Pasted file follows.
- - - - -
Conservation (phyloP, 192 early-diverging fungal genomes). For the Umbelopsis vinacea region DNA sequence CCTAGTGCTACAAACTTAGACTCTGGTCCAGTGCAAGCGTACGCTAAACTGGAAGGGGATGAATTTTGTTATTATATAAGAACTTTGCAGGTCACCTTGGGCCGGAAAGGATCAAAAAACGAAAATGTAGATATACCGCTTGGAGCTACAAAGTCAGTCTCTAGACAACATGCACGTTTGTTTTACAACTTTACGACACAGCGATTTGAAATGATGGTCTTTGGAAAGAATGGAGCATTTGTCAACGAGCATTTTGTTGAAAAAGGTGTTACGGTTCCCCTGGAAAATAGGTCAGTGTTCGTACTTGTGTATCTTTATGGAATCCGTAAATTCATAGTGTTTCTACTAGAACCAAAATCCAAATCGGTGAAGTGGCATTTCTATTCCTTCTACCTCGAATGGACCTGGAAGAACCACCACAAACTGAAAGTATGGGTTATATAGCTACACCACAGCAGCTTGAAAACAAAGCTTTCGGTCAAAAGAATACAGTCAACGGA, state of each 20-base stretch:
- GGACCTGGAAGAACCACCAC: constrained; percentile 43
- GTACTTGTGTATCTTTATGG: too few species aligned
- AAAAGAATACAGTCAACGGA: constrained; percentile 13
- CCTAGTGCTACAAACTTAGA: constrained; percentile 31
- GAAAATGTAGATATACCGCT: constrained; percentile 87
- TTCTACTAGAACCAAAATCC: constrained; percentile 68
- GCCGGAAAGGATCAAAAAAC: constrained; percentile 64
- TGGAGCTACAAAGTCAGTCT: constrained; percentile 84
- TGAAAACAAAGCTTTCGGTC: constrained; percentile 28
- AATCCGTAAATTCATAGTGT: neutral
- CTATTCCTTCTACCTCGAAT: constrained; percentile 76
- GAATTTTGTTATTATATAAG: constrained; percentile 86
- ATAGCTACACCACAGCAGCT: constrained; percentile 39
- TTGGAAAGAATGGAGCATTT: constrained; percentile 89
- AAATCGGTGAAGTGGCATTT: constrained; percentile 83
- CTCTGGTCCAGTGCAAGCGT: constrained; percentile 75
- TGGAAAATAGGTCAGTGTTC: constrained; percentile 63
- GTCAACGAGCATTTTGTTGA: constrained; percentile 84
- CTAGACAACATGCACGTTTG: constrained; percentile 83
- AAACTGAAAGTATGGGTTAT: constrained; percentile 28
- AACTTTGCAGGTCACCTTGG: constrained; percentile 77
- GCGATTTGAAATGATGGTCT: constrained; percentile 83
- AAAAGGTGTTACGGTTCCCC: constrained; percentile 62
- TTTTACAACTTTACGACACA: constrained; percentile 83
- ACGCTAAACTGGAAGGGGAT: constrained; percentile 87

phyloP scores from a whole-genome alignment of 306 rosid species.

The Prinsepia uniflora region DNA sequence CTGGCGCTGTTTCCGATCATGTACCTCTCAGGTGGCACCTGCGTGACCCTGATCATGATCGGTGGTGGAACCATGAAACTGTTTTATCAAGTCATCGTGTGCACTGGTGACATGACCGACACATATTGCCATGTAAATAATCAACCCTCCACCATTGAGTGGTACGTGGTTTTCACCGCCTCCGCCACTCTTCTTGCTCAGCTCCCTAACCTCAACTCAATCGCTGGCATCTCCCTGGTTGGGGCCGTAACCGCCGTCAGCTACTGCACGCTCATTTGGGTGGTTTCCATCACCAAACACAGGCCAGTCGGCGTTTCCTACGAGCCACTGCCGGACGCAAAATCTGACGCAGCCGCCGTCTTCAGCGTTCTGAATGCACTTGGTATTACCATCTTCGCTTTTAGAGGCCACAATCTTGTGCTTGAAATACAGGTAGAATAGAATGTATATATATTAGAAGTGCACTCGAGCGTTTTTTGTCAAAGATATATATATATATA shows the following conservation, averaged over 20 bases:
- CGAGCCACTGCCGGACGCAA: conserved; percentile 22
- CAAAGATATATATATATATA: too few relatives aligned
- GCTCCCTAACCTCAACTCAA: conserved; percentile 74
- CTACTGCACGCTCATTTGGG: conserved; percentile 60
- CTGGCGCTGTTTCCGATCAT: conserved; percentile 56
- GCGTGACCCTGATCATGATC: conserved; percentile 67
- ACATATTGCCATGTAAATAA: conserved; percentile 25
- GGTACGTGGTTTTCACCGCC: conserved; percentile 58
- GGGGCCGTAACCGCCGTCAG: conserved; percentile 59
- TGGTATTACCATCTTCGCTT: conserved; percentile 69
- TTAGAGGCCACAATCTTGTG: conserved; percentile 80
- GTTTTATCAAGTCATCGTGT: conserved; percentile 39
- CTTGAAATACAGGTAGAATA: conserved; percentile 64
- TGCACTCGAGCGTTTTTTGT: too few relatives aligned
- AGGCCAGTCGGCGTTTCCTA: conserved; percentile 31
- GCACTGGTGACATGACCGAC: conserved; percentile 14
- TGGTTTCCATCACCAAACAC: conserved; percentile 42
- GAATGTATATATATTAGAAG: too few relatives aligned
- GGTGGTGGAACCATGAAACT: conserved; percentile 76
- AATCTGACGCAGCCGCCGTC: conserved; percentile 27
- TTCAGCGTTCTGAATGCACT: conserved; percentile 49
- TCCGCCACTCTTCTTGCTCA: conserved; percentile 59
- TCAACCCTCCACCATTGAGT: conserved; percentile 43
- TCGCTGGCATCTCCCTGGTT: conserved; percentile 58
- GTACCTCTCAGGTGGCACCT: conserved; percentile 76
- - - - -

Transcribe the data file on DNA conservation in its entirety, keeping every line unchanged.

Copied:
Conservation (phyloP, 192 early-diverging fungal genomes). For the Umbelopsis vinacea region DNA sequence CCTAGTGCTACAAACTTAGACTCTGGTCCAGTGCAAGCGTACGCTAAACTGGAAGGGGATGAATTTTGTTATTATATAAGAACTTTGCAGGTCACCTTGGGCCGGAAAGGATCAAAAAACGAAAATGTAGATATACCGCTTGGAGCTACAAAGTCAGTCTCTAGACAACATGCACGTTTGTTTTACAACTTTACGACACAGCGATTTGAAATGATGGTCTTTGGAAAGAATGGAGCATTTGTCAACGAGCATTTTGTTGAAAAAGGTGTTACGGTTCCCCTGGAAAATAGGTCAGTGTTCGTACTTGTGTATCTTTATGGAATCCGTAAATTCATAGTGTTTCTACTAGAACCAAAATCCAAATCGGTGAAGTGGCATTTCTATTCCTTCTACCTCGAATGGACCTGGAAGAACCACCACAAACTGAAAGTATGGGTTATATAGCTACACCACAGCAGCTTGAAAACAAAGCTTTCGGTCAAAAGAATACAGTCAACGGA, state of each 20-base stretch:
- GGACCTGGAAGAACCACCAC: constrained; percentile 43
- GTACTTGTGTATCTTTATGG: too few species aligned
- AAAAGAATACAGTCAACGGA: constrained; percentile 13
- CCTAGTGCTACAAACTTAGA: constrained; percentile 31
- GAAAATGTAGATATACCGCT: constrained; percentile 87
- TTCTACTAGAACCAAAATCC: constrained; percentile 68
- GCCGGAAAGGATCAAAAAAC: constrained; percentile 64
- TGGAGCTACAAAGTCAGTCT: constrained; percentile 84
- TGAAAACAAAGCTTTCGGTC: constrained; percentile 28
- AATCCGTAAATTCATAGTGT: neutral
- CTATTCCTTCTACCTCGAAT: constrained; percentile 76
- GAATTTTGTTATTATATAAG: constrained; percentile 86
- ATAGCTACACCACAGCAGCT: constrained; percentile 39
- TTGGAAAGAATGGAGCATTT: constrained; percentile 89
- AAATCGGTGAAGTGGCATTT: constrained; percentile 83
- CTCTGGTCCAGTGCAAGCGT: constrained; percentile 75
- TGGAAAATAGGTCAGTGTTC: constrained; percentile 63
- GTCAACGAGCATTTTGTTGA: constrained; percentile 84
- CTAGACAACATGCACGTTTG: constrained; percentile 83
- AAACTGAAAGTATGGGTTAT: constrained; percentile 28
- AACTTTGCAGGTCACCTTGG: constrained; percentile 77
- GCGATTTGAAATGATGGTCT: constrained; percentile 83
- AAAAGGTGTTACGGTTCCCC: constrained; percentile 62
- TTTTACAACTTTACGACACA: constrained; percentile 83
- ACGCTAAACTGGAAGGGGAT: constrained; percentile 87

phyloP scores from a whole-genome alignment of 306 rosid species.

The Prinsepia uniflora region DNA sequence CTGGCGCTGTTTCCGATCATGTACCTCTCAGGTGGCACCTGCGTGACCCTGATCATGATCGGTGGTGGAACCATGAAACTGTTTTATCAAGTCATCGTGTGCACTGGTGACATGACCGACACATATTGCCATGTAAATAATCAACCCTCCACCATTGAGTGGTACGTGGTTTTCACCGCCTCCGCCACTCTTCTTGCTCAGCTCCCTAACCTCAACTCAATCGCTGGCATCTCCCTGGTTGGGGCCGTAACCGCCGTCAGCTACTGCACGCTCATTTGGGTGGTTTCCATCACCAAACACAGGCCAGTCGGCGTTTCCTACGAGCCACTGCCGGACGCAAAATCTGACGCAGCCGCCGTCTTCAGCGTTCTGAATGCACTTGGTATTACCATCTTCGCTTTTAGAGGCCACAATCTTGTGCTTGAAATACAGGTAGAATAGAATGTATATATATTAGAAGTGCACTCGAGCGTTTTTTGTCAAAGATATATATATATATA shows the following conservation, averaged over 20 bases:
- CGAGCCACTGCCGGACGCAA: conserved; percentile 22
- CAAAGATATATATATATATA: too few relatives aligned
- GCTCCCTAACCTCAACTCAA: conserved; percentile 74
- CTACTGCACGCTCATTTGGG: conserved; percentile 60
- CTGGCGCTGTTTCCGATCAT: conserved; percentile 56
- GCGTGACCCTGATCATGATC: conserved; percentile 67
- ACATATTGCCATGTAAATAA: conserved; percentile 25
- GGTACGTGGTTTTCACCGCC: conserved; percentile 58
- GGGGCCGTAACCGCCGTCAG: conserved; percentile 59
- TGGTATTACCATCTTCGCTT: conserved; percentile 69
- TTAGAGGCCACAATCTTGTG: conserved; percentile 80
- GTTTTATCAAGTCATCGTGT: conserved; percentile 39
- CTTGAAATACAGGTAGAATA: conserved; percentile 64
- TGCACTCGAGCGTTTTTTGT: too few relatives aligned
- AGGCCAGTCGGCGTTTCCTA: conserved; percentile 31
- GCACTGGTGACATGACCGAC: conserved; percentile 14
- TGGTTTCCATCACCAAACAC: conserved; percentile 42
- GAATGTATATATATTAGAAG: too few relatives aligned
- GGTGGTGGAACCATGAAACT: conserved; percentile 76
- AATCTGACGCAGCCGCCGTC: conserved; percentile 27
- TTCAGCGTTCTGAATGCACT: conserved; percentile 49
- TCCGCCACTCTTCTTGCTCA: conserved; percentile 59
- TCAACCCTCCACCATTGAGT: conserved; percentile 43
- TCGCTGGCATCTCCCTGGTT: conserved; percentile 58
- GTACCTCTCAGGTGGCACCT: conserved; percentile 76